Student stress

Starting university can be a stressful experience. How you cope with the stress is the key to whether or not it develops into a health problem.

Watch a video on how to cope with stress

Stress is a natural feeling, designed to help you cope in challenging situations. In small amounts it’s good, because it pushes you to work hard and do your best. Stress heightens the senses and your reaction times, which means it can enhance your performance, including in exams.

Leaving home to start college means lots of big changes, such as moving to a new area, being separated from friends and family, establishing a new social network, managing on a tight budget and starting your studies.

For most students, these changes are exciting and challenging but, for some, they feel overwhelming and can affect their health.

The first signs of stress are:

Too much stress can lead to physical and psychological problems, such as:

  • anxiety (feelings ranging from uneasiness to severe and paralysing panic)
  • dry mouth
  • churning stomach
  • palpitations (pounding heart)
  • sweating
  • shortness of breath
  • depression

Self help stress tips

Short periods of stress are normal and can often be resolved by something as simple as completing a task (and thus reducing your workload), or by talking to others and taking time to relax. One or more of the following suggestions might help:

  • Assess exactly what in your life is making you anxious. For example, is it exams, money or relationship problems? See if you can change your circumstances to ease the pressure you’re under.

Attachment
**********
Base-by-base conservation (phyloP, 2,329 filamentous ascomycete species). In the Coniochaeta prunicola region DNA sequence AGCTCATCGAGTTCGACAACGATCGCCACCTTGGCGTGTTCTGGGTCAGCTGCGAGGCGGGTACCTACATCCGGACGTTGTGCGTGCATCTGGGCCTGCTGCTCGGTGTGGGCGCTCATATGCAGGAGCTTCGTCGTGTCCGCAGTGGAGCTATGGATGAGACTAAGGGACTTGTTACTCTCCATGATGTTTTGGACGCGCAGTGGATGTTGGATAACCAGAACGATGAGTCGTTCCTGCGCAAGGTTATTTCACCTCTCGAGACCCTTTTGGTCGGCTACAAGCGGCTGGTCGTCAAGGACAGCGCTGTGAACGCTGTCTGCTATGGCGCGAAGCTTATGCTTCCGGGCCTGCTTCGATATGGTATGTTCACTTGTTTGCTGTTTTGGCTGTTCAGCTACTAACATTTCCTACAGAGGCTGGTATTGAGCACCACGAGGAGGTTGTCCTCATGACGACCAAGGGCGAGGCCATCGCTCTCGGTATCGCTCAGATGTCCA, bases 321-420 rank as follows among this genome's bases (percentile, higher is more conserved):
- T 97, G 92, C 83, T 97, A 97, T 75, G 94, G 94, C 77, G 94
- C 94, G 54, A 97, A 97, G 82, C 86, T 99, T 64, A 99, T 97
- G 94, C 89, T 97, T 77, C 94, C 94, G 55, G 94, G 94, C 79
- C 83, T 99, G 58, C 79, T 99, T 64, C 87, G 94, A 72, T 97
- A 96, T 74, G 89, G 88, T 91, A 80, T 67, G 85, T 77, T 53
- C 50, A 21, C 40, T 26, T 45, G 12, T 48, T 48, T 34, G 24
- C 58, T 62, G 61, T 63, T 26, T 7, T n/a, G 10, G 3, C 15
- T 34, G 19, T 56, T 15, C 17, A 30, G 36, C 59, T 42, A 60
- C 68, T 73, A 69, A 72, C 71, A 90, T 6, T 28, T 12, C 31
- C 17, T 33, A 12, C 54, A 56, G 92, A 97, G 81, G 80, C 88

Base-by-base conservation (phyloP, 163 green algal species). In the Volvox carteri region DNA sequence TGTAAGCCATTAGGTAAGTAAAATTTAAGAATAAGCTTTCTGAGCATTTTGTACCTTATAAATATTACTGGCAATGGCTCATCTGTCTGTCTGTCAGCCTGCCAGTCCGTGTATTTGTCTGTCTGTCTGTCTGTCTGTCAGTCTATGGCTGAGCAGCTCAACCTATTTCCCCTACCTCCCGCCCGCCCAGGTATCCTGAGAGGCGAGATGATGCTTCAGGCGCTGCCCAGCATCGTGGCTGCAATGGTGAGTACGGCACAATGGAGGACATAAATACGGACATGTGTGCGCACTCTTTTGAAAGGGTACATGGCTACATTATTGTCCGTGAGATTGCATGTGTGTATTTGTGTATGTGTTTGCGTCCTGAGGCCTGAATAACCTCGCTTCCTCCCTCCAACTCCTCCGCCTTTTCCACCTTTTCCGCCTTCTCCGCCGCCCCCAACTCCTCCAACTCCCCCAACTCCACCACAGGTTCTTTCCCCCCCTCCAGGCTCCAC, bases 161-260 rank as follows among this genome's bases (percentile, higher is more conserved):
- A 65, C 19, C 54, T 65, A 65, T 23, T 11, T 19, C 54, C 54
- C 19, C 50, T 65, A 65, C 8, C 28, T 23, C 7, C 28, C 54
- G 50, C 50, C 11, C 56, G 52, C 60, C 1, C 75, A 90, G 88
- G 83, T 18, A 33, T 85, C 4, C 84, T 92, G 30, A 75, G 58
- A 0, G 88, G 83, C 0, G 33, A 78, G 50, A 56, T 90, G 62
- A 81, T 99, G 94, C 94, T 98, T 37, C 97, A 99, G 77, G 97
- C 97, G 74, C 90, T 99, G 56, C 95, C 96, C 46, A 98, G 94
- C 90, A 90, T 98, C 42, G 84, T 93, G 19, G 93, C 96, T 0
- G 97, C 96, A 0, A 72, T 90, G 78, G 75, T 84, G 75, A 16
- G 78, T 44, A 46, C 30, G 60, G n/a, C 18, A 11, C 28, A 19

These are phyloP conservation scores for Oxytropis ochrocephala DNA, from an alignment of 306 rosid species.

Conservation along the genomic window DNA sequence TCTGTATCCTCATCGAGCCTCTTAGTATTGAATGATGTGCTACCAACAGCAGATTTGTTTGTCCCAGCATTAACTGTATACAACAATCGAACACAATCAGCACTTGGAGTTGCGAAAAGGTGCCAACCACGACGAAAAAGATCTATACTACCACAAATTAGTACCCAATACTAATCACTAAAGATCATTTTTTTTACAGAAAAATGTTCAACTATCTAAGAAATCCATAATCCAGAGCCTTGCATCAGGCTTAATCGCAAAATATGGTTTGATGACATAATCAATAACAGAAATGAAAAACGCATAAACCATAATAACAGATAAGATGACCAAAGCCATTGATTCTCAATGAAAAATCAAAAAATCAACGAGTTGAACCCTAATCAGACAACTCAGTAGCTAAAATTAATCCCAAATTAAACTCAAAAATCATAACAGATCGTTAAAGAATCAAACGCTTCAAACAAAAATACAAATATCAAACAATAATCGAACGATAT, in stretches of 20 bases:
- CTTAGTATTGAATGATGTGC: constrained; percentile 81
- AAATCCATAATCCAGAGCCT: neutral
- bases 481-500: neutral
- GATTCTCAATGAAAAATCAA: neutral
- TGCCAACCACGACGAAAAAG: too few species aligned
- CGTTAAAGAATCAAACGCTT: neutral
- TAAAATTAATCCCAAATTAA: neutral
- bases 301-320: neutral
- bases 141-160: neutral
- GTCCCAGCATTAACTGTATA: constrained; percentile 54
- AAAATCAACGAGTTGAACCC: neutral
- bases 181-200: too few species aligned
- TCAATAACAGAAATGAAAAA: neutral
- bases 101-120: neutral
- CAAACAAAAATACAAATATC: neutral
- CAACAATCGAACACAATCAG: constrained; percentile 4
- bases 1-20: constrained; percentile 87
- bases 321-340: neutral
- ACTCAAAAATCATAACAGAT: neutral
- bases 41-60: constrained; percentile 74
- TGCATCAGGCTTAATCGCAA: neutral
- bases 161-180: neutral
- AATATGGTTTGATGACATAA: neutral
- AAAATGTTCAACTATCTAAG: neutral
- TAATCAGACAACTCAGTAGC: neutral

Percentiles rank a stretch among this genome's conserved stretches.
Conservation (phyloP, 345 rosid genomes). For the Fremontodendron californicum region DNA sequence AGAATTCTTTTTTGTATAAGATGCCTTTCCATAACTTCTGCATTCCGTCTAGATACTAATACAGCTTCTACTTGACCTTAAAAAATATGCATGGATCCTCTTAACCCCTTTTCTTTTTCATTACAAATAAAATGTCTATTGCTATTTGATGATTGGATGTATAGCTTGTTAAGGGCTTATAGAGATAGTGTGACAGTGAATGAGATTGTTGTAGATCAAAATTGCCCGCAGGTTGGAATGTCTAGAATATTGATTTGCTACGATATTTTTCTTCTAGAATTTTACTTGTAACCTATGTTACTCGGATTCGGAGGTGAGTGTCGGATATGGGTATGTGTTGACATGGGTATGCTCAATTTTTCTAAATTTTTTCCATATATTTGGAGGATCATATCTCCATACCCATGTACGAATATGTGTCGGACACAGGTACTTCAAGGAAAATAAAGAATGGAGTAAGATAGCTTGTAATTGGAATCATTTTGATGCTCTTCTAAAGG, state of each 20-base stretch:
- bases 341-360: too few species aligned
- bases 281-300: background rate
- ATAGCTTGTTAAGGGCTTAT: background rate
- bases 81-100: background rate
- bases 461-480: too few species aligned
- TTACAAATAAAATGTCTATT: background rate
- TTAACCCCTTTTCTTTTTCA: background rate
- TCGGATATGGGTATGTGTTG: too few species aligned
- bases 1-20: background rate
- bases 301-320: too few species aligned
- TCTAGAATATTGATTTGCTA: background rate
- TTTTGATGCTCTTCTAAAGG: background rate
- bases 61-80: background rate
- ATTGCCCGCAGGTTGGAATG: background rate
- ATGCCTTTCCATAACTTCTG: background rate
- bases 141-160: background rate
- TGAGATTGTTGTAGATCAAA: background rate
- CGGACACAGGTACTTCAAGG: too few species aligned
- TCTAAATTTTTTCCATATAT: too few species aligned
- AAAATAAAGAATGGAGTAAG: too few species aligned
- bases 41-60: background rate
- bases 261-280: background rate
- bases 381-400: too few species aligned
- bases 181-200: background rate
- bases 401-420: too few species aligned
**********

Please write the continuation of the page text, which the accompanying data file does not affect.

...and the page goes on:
• Try to have a more healthy lifestyle. Eat well, get enough sleep, exercise regularly, cut down on alcohol and spend some time socialising as well as working and studying.
  • Try not to worry about the future or compare yourself with others.
  • Learn to relax. If you have a panic attack or are in a stressful situation, try to focus on something outside yourself, or switch off by watching TV or chatting to someone.
  • Relaxation and breathing exercises may help.
  • Try to resolve personal problems by talking to a friend, tutor or someone in your family.
  • Read about how to cope with the stress of exams.

NHS Choices Moodzone has a series of eight mental wellbeing podcasts or audio guides that you can listen to in your own time, in private, and that may help you through times when your mood is low or you're facing an anxious time in your life. This anxiety podcast tackles stress that arises around revision time and exams.

Professional help for student stress

Long-term stress and associated anxiety is difficult to resolve by yourself, and it’s often best for you to seek help. 

Don’t struggle alone. Anxiety can seriously impair your academic performance, and that’s not only distressing for you, but means a lot of wasted effort.

You may benefit from treatment with prescribed medication or counselling, or a combination of both.

Have a chat with your GP or a student counsellor. Student counselling services usually offer short-term counselling and have counsellors that specialise in anxiety linked to exams, workload and other student issues.

Find out more about tackling student mental health issues.

 

Stress

An expert explains what stress is, the physical and mental effects of being stressed, when it becomes a problem and when to seek help.

Media last reviewed: 21/09/2014

Next review due: 21/09/2016

Page last reviewed: 20/08/2014

Next review due: 20/08/2016

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